Part 2 – Constructing the subjunctive

Now that you know what the subjunctive is (a mood of uncertainty), let’s talk about when and how you use it.

1. An uncertain situation (emotions, wishes, hypotheticals, opinions etc.)
2. A relative pronoun (que, cuando, quien, cuanto)
3. At least 2 subjects

Keep in mind there are exceptions and special constructions using the subjunctive, which we will cover in upcoming lessons.  But as a general rule, there are actually 3 aspects that make up a phrase in which you must use the subjunctive ….

1. Wish or desire
As we made clear in describing the subjunctive mood, it includes things like uncertainty, possibility, emotions, wishes and desires.  A common Acronym used is WEIRDO:

W – wishes
E – emotions
I – impersonal expressions
R – recommendations
D – doubts/denial
O –  ojalá


It’s not as straight forward as every time you express desire and emotion, because we know you can do that in the indicative. What is the main difference between the following two sentences:

Yo quiero ir a la playa (indicative) = I want to go to the beach
Yo quiero que tú fuera a la playa (subjunctive) = I want (that) you go to the beach

Both sentences express a desire … to go to the beach.

The first sentence however only includes one subject – me – that wants to go to the beach.  The second sentence has two subjects – me, that wants that you – go to the beach.

Nor is it just about emotions …

Tengo triste,
ella es felice porque el no viene
ella esta triste porque el no vino

I heard many different things about the subjunctive.  First I head, you use it whenever you express whishes or desires or emotions, but that’s not true because there are lot’s of situations where you talk about your wishes or desires or emotion. So it’s not just about desires, it’s about desires and that there two subjects involved – not just my desires but my desires for someone else etc.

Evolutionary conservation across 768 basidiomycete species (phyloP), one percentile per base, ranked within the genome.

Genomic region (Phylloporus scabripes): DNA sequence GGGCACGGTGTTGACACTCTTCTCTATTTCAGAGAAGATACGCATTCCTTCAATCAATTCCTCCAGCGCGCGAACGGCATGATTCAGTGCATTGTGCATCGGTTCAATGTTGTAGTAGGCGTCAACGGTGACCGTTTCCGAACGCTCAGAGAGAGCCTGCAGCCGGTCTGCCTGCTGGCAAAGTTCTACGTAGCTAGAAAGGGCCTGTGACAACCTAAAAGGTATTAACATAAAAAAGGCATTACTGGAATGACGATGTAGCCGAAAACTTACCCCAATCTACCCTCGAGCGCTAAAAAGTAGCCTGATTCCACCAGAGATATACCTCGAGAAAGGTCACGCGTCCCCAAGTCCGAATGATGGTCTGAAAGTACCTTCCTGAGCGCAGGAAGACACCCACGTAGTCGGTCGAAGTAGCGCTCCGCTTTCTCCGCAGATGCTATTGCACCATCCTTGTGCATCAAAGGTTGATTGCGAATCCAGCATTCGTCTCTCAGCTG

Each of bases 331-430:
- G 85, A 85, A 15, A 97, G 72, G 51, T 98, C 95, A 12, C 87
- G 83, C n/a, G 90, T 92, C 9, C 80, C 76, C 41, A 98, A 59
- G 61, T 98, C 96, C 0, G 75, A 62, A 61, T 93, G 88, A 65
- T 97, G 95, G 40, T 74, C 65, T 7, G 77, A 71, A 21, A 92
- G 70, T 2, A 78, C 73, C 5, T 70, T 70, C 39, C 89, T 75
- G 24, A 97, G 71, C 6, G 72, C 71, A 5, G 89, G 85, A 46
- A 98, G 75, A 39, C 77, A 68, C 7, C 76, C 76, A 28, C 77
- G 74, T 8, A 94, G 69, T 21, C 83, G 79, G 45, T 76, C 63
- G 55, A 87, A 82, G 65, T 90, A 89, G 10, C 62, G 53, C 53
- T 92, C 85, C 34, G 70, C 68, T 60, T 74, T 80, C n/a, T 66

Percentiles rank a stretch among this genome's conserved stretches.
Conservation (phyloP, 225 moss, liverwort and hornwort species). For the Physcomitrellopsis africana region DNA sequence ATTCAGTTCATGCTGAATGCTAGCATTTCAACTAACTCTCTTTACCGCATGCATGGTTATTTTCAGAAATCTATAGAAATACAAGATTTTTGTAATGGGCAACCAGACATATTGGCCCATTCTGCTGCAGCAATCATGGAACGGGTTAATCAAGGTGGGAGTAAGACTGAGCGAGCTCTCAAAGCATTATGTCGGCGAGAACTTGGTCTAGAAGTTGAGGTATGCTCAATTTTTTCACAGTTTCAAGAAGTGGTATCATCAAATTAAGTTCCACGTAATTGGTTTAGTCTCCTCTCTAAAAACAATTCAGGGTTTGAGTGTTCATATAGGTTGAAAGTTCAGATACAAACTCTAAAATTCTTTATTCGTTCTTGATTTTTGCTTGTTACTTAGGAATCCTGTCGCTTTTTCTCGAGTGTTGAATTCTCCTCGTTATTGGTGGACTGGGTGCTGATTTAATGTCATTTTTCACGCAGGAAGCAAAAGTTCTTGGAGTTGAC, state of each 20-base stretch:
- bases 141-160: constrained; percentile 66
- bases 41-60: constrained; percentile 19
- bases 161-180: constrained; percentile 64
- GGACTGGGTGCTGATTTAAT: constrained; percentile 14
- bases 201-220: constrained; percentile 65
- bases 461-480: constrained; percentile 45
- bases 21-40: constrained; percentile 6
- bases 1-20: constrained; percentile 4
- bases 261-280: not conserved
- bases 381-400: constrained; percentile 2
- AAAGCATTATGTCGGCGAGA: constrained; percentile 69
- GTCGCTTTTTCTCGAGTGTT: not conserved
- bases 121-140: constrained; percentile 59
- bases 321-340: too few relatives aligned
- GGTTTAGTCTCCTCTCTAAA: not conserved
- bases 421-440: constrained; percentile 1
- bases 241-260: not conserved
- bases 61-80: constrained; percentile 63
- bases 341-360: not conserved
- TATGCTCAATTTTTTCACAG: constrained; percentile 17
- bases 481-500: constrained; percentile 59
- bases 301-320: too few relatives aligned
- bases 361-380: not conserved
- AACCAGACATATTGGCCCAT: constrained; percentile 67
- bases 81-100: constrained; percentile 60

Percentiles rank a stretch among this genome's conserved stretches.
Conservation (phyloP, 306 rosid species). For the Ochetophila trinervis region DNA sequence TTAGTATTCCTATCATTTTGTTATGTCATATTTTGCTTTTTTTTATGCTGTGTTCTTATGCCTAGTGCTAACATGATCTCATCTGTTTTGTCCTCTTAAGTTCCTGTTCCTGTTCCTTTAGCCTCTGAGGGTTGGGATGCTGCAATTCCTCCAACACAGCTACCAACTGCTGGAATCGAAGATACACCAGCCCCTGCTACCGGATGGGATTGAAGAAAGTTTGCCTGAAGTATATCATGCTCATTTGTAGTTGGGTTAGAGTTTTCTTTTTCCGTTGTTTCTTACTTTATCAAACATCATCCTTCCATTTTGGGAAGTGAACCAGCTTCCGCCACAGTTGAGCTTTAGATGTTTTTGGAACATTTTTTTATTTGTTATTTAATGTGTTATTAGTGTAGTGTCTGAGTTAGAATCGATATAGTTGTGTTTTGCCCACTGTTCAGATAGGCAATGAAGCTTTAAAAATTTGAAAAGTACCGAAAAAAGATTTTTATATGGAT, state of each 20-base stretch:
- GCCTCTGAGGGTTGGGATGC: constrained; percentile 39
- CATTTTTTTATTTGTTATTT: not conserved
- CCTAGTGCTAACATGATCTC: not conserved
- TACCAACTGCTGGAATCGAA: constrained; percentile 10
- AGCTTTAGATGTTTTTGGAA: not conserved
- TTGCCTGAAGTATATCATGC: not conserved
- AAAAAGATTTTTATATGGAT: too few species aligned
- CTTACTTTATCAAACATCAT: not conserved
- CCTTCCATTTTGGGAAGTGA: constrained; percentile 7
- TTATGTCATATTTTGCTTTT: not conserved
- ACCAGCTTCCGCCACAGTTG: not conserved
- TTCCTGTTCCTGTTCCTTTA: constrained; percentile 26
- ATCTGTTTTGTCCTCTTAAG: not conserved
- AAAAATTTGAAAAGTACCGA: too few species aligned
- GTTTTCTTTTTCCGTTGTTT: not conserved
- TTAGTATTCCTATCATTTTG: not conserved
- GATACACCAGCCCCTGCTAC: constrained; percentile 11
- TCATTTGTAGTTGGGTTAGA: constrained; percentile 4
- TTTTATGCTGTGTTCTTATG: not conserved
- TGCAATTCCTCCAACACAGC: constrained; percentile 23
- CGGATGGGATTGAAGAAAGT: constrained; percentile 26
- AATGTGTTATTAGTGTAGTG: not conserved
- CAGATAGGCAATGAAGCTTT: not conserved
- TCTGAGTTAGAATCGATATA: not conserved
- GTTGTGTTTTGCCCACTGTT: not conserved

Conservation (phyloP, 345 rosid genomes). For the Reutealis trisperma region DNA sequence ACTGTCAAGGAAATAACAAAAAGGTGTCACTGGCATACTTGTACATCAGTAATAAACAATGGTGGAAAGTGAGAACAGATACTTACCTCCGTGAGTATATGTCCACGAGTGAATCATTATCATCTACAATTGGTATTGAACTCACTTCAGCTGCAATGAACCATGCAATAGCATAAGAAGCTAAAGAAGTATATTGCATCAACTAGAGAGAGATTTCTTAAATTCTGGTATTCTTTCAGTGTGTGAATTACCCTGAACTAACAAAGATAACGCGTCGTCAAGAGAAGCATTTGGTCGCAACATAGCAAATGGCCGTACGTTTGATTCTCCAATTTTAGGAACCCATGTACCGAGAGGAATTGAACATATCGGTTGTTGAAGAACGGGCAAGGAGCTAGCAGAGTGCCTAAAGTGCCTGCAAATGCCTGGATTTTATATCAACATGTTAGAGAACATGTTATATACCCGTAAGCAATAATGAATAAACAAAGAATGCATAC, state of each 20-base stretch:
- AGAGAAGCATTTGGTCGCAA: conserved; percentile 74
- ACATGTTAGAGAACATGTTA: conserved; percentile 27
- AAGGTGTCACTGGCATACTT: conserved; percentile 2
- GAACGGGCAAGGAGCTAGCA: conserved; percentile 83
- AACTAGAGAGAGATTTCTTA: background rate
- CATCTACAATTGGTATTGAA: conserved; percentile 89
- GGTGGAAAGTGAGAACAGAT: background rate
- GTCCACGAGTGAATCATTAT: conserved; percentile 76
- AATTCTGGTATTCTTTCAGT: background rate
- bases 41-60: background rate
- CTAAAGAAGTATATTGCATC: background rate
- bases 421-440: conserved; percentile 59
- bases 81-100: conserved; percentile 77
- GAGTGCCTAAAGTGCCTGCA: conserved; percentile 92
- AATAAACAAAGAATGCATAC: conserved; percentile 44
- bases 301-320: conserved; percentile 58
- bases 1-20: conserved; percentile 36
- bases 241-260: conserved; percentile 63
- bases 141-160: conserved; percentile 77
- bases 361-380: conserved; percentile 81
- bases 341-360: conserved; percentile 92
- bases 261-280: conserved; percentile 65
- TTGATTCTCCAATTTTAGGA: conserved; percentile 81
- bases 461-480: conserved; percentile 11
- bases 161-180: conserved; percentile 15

Something that is uncertain but single subject:
You hope to win the lottery
Esperas ganar la lotería
(= no subjunctive)

Something that is uncertain and refers to more than 1 subject:
I hope that you win the lottery
Espero que tu ganes la lotería
(ganes = subjunctive)

We’ve heard of different ways to talk about the subjunctive – you use it after the word ‘que’, You use it to express doubt or desires, or you use it

Now we could start with learning how to construct the subjunctive, but with the subjunctive we think it’s more important to get a broader overview of what it really is.

Relative Pronoun


Querer (to want) Esperar (to hope)


2. At least 2 subjects

This is a key part of the subjunctive. As much as we talk about

It’s not just that when there are two subjects that you use the subjunctive.
But in most cases, if you’re not talking about someone’s desire or wish, you often just use a direct or indirect object pronoun instead of the que formation:

ella está feliz de que hayas venido a la fiesta
ella te invito a la fiesta



3. A Relative Pronouns

 When I first learned the subjunctive someone explained it to me as using the subjective every time after the word QUE.

Except that’s just not quite true.  In phrases using the subjunctive, it is very common to see the word que, but we can see the word que …

El sabe que tu le gustas (he knows that you like him)
El quiere que tu le gustes (he wants you to like him)

The reason there is often a QUE is because of that two subject structure with the subjunctive




Similarly it’s not just because there is the relative pronoun, que, which I also heard about learning the subjunctive, as I also heard, you use the subjunctive after the verb ‘que’.  But that doesn’t work either … what about tengo que ir, or …. Instead, the reason that is so often comes after que, is because the natural sentence construction when you have two subjects in a sentence requires a que …. and then only in the instance of desires do you follow it with the subjunctive.



Que (That): I hope you have time – Espero que tengas tiempo
Cuando (When): I will come when I have time – Vendré cuando tenga tiempo
Quien (Who): It will be done by whoever has time enough – Lo hará quien tenga tiempo suficiente
Cuanto (How much/many): I don’t know how much time I have – No sé cuanto tiempo tenga